Arsenic in Rice Too Low to Cause Immediate Health Damage: FDA

Following concerns surrounding the levels of arsenic found in rice, federal health officials indicate that evidence suggests that the levels are much lower than previously thought and pose no immediate health risk. 

A consumer update was issued by the FDA on September 6, providing new information on the agency’s ongoing evaluation of the potential health concerns surrounding arsenic found in rice and products that contain rice.

The agency indicates that it has collected more than 1,300 samples of rice and other rice products from various retail products across the U.S. The samples included food from most types of rice-based foods, including cereals, cakes, beverages, snack bars, infant formula and toddler foods.

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The samples were tested for total arsenic and inorganic arsenic. Each sample was tested using special chemical testing called “speciation” to determine different species of arsenic present in each sample. A process the FDA describes as “very complicated” and “involving a lot of people.”

During the FDA testing, levels of inorganic arsenic were found in the samples of rice, however the levels were considered too low to cause any immediate health damage. Testing revealed levels of inorganic arsenic at amounts of 2.6 to 7.2 micrograms. Instant rice had the least amount of inorganic arsenic and brown rice had the highest levels.

Rice products were also tested, revealing levels ranging from 0.1 to 6.6 micrograms, with infant formula having the lowest amounts and rice pasta at the highest. One microgram is the equivalent of one-millionth of a gram.

The research endeavor, announced one year ago by the FDA, was prompted by an independent study conducted by Consumer Reports last year, which found levels of organic and inorganic arsenic in nearly every product that was tested by the consumer advocacy group, raising concern across the country and prompting the FDA’s own study.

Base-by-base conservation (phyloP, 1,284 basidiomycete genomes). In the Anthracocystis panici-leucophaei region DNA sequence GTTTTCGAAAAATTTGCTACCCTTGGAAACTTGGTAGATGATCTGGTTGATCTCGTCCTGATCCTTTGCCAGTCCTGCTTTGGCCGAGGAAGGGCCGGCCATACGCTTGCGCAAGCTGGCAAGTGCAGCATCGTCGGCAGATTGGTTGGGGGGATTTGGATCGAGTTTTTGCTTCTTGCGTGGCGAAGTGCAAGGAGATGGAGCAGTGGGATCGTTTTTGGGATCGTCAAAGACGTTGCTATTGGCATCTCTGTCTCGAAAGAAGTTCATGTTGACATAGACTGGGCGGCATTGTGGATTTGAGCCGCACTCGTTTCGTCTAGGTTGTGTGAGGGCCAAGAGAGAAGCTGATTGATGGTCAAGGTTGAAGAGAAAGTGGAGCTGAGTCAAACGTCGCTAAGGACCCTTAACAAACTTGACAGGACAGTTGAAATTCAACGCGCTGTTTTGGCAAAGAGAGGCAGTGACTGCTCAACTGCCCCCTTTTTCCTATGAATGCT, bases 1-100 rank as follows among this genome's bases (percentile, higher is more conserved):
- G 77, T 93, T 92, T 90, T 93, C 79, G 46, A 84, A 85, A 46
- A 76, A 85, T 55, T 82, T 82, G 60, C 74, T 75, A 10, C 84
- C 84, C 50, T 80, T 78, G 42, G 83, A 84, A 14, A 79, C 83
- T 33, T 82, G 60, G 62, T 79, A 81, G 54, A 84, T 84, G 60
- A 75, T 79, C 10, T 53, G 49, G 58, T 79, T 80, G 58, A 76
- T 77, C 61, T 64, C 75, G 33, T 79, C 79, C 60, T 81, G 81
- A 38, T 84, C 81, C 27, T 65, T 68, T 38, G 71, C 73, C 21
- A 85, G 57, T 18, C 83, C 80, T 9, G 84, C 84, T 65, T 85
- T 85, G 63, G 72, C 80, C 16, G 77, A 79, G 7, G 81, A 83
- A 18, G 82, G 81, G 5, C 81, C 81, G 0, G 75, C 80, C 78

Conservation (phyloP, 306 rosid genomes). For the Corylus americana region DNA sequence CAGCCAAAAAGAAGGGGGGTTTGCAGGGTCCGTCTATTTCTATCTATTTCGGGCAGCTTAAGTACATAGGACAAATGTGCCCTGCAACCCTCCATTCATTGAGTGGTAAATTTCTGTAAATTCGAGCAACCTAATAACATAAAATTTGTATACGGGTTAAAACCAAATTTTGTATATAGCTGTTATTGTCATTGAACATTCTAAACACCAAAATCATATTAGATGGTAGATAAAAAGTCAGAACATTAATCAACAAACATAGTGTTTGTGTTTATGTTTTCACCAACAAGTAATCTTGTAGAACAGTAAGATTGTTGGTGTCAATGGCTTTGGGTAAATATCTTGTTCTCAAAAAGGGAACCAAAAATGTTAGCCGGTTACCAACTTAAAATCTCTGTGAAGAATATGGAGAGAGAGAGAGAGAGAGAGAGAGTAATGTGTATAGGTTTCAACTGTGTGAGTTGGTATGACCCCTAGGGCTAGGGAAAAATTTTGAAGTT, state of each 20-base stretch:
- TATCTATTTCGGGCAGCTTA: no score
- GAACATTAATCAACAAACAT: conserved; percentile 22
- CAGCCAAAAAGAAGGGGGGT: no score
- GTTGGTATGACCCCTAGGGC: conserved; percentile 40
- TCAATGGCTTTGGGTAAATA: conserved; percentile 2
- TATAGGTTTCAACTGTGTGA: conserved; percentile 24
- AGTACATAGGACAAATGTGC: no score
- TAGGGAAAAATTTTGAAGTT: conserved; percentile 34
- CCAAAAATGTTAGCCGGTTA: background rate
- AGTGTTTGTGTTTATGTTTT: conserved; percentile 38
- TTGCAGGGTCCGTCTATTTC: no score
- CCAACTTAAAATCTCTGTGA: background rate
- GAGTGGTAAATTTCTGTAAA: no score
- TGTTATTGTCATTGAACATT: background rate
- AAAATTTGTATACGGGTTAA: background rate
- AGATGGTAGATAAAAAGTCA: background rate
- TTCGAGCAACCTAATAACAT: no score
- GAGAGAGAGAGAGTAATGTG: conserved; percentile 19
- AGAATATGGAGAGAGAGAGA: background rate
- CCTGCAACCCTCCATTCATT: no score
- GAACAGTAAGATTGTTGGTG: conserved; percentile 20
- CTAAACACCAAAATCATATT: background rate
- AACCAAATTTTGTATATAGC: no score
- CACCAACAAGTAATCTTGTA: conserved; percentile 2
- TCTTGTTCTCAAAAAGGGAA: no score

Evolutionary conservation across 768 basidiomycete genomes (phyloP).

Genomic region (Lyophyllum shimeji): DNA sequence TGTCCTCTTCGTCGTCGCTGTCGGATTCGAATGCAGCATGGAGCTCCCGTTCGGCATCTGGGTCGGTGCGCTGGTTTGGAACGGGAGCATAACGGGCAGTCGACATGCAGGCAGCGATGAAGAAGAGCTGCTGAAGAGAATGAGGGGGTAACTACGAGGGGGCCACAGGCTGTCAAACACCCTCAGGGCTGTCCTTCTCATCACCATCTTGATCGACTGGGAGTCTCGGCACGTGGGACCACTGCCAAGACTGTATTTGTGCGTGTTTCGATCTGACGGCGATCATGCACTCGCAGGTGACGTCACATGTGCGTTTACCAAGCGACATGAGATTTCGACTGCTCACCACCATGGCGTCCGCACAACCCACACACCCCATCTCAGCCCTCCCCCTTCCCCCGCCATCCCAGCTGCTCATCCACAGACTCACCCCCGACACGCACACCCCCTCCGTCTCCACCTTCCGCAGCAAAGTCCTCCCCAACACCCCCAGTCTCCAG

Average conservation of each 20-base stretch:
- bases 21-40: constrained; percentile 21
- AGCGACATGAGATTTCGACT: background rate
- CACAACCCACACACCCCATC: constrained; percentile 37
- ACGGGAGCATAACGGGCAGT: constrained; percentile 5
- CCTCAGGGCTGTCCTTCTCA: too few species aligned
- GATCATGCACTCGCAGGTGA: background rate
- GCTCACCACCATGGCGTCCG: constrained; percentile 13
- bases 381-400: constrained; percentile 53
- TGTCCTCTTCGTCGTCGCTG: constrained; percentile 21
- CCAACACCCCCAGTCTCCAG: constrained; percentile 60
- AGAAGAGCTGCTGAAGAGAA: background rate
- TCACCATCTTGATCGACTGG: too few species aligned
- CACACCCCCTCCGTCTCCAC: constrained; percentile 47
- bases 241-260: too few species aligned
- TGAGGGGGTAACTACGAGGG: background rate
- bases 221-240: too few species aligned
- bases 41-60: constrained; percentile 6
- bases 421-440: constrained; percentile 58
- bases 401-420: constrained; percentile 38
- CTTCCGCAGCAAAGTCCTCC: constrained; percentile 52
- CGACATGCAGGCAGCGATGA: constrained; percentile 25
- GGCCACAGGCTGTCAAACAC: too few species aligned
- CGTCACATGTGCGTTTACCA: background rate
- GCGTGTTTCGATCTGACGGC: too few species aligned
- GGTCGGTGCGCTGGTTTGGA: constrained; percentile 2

Rice Arsenic Health Problems

Arsenic is a known human carcinogen which is measured according to organic and inorganic levels. Inorganic arsenic is toxic to humans at high levels or over long periods of time. It is associated with long term health affects, including cancer, heart disease and death. Organic arsenic quickly passes through the body and is not harmful to humans.

Both forms of arsenic are found in soil and ground water, which may be transferred to crops during growth. Fuel burning, mining and pesticide use all add arsenic to the environment.

Levels of both organic and inorganic arsenic are found in many food products, including rice, fruit juices and juice concentrates, such as apple juice.

Earlier this year, the FDA proposed an “action level” limiting the amounts of inorganic arsenic in apple juice to match those allowed in drinking water. The draft guidelines called for the prevention of any manufacturer from selling apple juice with more than 10 parts per billion of inorganic arsenic.

The FDA says their next step is to conduct a comprehensive risk assessment of the findings. They plan to analyze the data and determine how to minimize any potential risk for the safety of consumers.

Researchers, in partnership with federal agencies such as the U.S. Department of Agriculture (USDA), Environmental Protection Agency and the U.S. Centers for Disease Control and Prevention, will also focus on studying different populations who are exposed to higher levels of arsenic. Various populations and population segments, which may include certain countries, ethnic groups and children.

The review is expected to take several months, but will offer the FDA a more clear picture of the risk, if any, arsenic in rice and rice products pose to the country. Following the analysis the results will be available for public review. The FDA plans to use the information to incite changes in the growing or manufacturing process as needed.

“One of the things we need to emphasize is that arsenic is a naturally occurring contaminant, and because it’s in soil and water, it’s going to get into food,” said Suzanne C. Fitzpatrick, FDA toxicologist. “It’s not something that we can just pull off the market.”

A recent study published in May spurred further controversy after high levels of arsenic were found in samples of chicken. The samples were tested at Johns Hopkins University and revealed high levels of arsenic, adding to the mounting concerns of arsenic in the national food supply.

The FDA has monitored arsenic levels in food for more than 20 years. Fitzpatrick asserts even without human contributions like mining and pesticides, arsenic would still occur in food. The FDA advises consumers to eat a well balanced diet with grains from a variety of sources.

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